According to the Crain's Insider (subs.), Councilmember Brad Lander has polled his constituents and, mirabile dictu!-they'd rather tax other folks than cut "vital services." This demonstrates one thing about polling; a lot depends on how you ask the question: "If Brooklyn City Councilman Brad Lander's role in the formation of the council's Progressive Caucus left any doubt about whether he favors tax hikes or service cuts to balance the city budget, it was erased by a survey he sent constituents yesterday. It asks if the council should “protect vital services like education, police, fire and the social safety net, and ask for a little more from those who can afford to pay,” or, alternatively, “make cuts to essential services in order to avoid raising taxes.”
Gee, how about: Would you rather raise water rates and property taxes, or look for ways to trim the size of government by eliminating wasteful and unnecessary programs? Bet you'd get a different response. Lander should look to approach the issue from other than a narrow ideological perspective-one that sees Leviathan as a good thing rather than a beast to be tamed in the interest of greater productivity from those New Yorkers who already pay their fair share and will, if they are continued to be pushed, set up shop elsewhere.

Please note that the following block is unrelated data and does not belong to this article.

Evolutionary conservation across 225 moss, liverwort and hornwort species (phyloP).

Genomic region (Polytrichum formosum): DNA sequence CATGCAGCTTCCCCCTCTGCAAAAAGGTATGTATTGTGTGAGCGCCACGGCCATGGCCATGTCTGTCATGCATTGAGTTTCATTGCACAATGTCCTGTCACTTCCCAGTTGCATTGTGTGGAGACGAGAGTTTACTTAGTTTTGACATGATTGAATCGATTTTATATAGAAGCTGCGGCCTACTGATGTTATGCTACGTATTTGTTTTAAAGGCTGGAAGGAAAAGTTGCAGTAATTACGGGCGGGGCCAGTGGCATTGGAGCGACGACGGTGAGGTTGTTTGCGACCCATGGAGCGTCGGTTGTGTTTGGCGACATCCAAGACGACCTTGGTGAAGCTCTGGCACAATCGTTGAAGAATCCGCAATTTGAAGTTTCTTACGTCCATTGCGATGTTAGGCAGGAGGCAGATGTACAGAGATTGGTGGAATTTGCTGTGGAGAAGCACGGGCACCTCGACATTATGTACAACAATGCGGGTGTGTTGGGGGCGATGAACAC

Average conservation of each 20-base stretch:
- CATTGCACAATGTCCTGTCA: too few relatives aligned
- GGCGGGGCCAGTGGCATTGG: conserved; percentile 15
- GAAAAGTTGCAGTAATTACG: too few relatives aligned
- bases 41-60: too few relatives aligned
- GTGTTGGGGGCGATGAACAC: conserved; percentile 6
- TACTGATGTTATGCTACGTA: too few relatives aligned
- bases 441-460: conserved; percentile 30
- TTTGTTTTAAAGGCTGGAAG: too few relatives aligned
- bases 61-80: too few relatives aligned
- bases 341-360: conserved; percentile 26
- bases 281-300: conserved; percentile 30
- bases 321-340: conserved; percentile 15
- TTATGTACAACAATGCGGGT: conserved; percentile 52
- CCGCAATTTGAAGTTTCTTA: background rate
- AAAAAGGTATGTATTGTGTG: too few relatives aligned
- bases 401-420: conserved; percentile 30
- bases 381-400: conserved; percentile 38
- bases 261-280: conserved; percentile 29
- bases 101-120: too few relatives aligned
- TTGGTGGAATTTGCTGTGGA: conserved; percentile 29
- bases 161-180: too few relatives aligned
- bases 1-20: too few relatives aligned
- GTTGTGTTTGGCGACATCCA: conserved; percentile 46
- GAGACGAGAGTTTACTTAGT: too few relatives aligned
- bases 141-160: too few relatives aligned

So, our suggestions, is that the councilmember resist polling that uses false dichotomies and examine the problem of city governance from a less jaundiced perspective. If he does, there may be ways to join those of moderate means with small business owners and homeowners in a united front against waste, high taxes and over regulation. Class warfare, after all-and the belief that you could create a local socialist enclave here in the city-was a main ingredient in the fall of NYC four decades ago.